The news of Hostess' return to Emporia, Kan., sparked an ecstatic response in this beleaguered town — even though there will be only half as many jobs.
The new company, formed when investors bought Hostess' snack cake business, has hired longtime snack cake production veterans Pat Chambers and her husband, Bob, to help get the bakery here running again. Pat lost her job at the Hostess plant when it closed last November. Now, she sits beaming on her front porch, wearing a dirty Hostess work shirt.
Uninsured Americans who are hoping the new health insurance law will give them access to weight loss treatments are likely to be disappointed.
That's especially the case in the Deep South, where obesity rates are among the highest in the nation, and states will not require health plans sold on the new online insurance marketplaces to cover medical weight loss treatments like prescription drugs and bariatric surgery.
It was 5 p.m. on an ordinary Tuesday, and Li Ping was finishing up the company accounts before going to have a facial. She was working for her brother, Li Qiang, who owned one of the biggest private transport companies in Chongqing, a major city in southwestern China.
Suddenly, five plainclothes policemen barged into the room. They asked her name, then put a black hood over her head and drove her to a secret interrogation site. Her ordeal had begun.
Good morning. I'm David Greene. Some photos on Twitter ended Anthony Weiner's congressional career. The latest online image, not quite as damaging. Weiner launched his campaign yesterday to be mayor of New York City, and a gorgeous city skyline showed up on his homepage: the skyline of Pittsburgh, my home town. I'm honored if the Web designer is impressed with our city's skyline.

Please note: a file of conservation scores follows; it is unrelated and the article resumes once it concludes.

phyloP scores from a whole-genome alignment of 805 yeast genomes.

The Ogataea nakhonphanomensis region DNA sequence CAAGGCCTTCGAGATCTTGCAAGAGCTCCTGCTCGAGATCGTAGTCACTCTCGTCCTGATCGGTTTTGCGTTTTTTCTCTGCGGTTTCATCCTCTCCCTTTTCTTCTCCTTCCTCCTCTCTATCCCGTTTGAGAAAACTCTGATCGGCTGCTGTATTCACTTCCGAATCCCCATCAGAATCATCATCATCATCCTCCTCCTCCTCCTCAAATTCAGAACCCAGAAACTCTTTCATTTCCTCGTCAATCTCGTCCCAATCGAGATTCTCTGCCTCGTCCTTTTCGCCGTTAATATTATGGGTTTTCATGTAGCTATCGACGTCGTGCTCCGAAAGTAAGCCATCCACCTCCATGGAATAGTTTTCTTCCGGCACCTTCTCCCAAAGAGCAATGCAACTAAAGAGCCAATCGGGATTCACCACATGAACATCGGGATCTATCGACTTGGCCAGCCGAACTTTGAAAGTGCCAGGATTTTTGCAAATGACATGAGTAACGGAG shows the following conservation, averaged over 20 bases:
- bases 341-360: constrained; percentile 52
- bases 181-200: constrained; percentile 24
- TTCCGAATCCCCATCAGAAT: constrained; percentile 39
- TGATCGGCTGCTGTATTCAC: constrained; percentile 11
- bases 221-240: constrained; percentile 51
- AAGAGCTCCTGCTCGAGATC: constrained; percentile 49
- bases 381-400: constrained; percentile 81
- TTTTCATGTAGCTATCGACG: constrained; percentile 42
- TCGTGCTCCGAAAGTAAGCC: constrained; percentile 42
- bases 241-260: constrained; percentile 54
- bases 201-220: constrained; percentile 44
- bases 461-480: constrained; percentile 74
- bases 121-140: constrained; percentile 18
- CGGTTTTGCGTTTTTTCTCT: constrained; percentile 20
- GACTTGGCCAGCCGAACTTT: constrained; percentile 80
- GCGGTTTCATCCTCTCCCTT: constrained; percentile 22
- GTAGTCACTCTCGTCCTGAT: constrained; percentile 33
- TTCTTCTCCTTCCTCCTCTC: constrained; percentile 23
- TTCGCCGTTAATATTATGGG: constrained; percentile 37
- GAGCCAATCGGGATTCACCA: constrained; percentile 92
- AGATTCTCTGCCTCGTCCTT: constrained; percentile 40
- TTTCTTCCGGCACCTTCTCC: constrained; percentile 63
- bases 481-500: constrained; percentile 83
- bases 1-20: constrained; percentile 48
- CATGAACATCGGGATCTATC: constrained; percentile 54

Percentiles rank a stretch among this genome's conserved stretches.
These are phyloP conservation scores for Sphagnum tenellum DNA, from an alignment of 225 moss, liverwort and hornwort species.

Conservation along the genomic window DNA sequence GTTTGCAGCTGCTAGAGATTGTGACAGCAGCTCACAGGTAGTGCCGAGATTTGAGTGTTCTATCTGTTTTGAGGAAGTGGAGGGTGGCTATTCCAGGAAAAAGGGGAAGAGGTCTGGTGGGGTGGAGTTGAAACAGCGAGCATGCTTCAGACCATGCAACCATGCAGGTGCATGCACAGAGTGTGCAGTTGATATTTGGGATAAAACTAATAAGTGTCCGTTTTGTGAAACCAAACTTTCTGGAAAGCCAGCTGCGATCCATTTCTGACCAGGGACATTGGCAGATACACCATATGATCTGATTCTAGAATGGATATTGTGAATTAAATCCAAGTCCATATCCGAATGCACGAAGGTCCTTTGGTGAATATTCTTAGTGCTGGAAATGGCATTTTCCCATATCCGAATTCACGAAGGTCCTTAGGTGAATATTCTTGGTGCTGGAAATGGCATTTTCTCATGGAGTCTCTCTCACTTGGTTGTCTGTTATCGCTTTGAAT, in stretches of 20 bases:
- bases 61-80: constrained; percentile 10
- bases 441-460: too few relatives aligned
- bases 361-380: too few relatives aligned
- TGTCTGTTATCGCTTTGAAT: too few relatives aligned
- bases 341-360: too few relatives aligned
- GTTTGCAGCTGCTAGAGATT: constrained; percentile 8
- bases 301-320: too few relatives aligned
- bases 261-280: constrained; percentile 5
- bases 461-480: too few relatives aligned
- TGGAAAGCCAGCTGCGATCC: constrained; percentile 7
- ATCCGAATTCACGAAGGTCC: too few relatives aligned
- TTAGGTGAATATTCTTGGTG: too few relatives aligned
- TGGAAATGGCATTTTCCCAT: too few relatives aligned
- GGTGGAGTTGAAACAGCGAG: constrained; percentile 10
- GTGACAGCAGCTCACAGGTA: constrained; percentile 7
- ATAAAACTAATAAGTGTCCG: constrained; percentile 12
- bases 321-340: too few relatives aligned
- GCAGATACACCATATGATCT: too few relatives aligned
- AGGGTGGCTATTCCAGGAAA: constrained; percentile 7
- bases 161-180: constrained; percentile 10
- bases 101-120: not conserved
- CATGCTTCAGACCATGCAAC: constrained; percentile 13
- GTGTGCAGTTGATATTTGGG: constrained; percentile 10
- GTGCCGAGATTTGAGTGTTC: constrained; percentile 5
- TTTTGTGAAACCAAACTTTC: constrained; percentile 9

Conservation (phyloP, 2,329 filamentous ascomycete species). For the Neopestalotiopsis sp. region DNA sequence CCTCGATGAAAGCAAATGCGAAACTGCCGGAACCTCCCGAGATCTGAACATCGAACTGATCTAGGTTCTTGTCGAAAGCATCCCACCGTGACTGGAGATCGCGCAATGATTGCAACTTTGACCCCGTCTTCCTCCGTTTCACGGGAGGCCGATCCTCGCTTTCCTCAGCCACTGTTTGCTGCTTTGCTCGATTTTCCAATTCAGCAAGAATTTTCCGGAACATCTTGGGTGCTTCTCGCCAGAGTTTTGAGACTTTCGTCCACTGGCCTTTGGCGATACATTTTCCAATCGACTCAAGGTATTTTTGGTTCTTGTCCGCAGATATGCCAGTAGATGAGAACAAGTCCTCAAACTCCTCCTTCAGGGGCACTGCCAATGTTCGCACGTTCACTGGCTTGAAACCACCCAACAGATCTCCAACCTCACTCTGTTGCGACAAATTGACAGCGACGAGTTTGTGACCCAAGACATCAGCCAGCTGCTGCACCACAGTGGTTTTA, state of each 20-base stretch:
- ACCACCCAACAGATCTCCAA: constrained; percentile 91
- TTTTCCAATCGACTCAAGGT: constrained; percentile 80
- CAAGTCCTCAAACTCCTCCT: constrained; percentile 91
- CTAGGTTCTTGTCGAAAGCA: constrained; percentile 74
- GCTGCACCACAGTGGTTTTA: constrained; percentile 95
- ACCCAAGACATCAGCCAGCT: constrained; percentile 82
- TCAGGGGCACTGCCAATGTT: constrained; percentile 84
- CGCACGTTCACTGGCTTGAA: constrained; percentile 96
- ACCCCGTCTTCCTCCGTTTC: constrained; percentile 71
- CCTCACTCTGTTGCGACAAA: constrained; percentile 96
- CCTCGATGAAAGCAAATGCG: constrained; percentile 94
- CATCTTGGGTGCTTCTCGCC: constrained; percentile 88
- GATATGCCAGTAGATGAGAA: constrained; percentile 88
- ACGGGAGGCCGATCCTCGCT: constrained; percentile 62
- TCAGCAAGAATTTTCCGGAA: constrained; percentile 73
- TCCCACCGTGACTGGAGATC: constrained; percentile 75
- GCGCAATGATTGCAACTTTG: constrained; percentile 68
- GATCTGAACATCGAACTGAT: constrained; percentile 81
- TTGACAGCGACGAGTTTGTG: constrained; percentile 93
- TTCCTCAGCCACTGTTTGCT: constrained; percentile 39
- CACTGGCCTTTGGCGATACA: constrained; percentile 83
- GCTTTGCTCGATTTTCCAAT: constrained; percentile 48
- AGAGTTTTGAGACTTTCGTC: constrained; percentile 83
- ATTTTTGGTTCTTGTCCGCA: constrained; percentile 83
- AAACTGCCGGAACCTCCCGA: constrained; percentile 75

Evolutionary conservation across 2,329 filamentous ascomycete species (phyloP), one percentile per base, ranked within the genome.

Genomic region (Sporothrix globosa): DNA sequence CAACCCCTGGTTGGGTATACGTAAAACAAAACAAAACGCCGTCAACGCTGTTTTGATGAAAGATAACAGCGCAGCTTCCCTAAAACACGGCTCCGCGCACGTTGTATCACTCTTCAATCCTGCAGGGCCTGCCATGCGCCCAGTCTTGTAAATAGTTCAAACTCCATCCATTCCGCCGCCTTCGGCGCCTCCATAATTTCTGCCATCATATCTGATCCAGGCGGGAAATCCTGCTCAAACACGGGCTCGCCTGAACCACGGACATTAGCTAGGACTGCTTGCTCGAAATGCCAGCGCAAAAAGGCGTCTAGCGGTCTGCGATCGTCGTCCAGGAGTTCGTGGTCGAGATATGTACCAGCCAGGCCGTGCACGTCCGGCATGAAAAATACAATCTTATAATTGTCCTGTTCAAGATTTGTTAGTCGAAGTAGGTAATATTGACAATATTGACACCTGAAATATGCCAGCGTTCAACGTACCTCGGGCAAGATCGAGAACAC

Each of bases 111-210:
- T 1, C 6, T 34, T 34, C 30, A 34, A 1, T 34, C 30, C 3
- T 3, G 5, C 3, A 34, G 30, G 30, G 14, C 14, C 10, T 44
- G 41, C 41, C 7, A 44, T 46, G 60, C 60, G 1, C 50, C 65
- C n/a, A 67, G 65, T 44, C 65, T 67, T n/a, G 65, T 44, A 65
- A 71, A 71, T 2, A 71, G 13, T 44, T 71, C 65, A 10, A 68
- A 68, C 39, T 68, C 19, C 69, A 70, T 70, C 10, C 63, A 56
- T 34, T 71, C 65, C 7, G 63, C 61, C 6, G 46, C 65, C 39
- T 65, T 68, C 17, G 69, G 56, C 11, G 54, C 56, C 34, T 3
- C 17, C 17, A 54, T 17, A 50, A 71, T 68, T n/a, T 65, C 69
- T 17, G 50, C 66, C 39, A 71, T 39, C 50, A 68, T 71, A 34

The collapse sent people and vehicles into the water Thursday night. Authorities say there were no fatalities. The bridge, about an hour north of Seattle, lost its northernmost span — taking out all lanes in both directions.
Denise Mauzerall arrived in Beijing this year at a time that was both horrifying and illuminating. The capital was facing some of its worst pollution in recent memory, and Mauzerall, a Princeton environmental engineering professor, was passing through on her way to a university forum on the future of cities.
"I took the fast train from Beijing to Shanghai, and looking out the window for large sections of that trip, you couldn't see more than 20 feet," Mauzerall recalled.
To Mauzerall, the lesson was surprising and inescapable.
This is an installment of NPR's ongoing Cook Your Cupboard, a food series about improvising with what you have on hand. Have a food that has you stumped? Submit a photo and we'll ask chefs about our favorites.
Harrison Gowdy of Dayton, Ohio, has developed a reputation among friends and family of liking everything and wasting nothing.
"Sometimes I'll even find things like Swiss chard dropped off on my doorstep," she says. And sometimes she receives foods that stump her.
In 1991, Kentucky residents Sally Edwards and Lue Hutchinson had sons serving in the Gulf War. Sally's son, Jack, was a Marine captain. Lue's son, Tom Butts, was a staff sergeant in the Army. The two men never knew each other, but today, their mothers are best friends.
Both soldiers were killed in February of 1991. Jack was 34. "They were the cover for a medical mission. The helicopter lost its top rotor blade, and they didn't make it back," Sally says.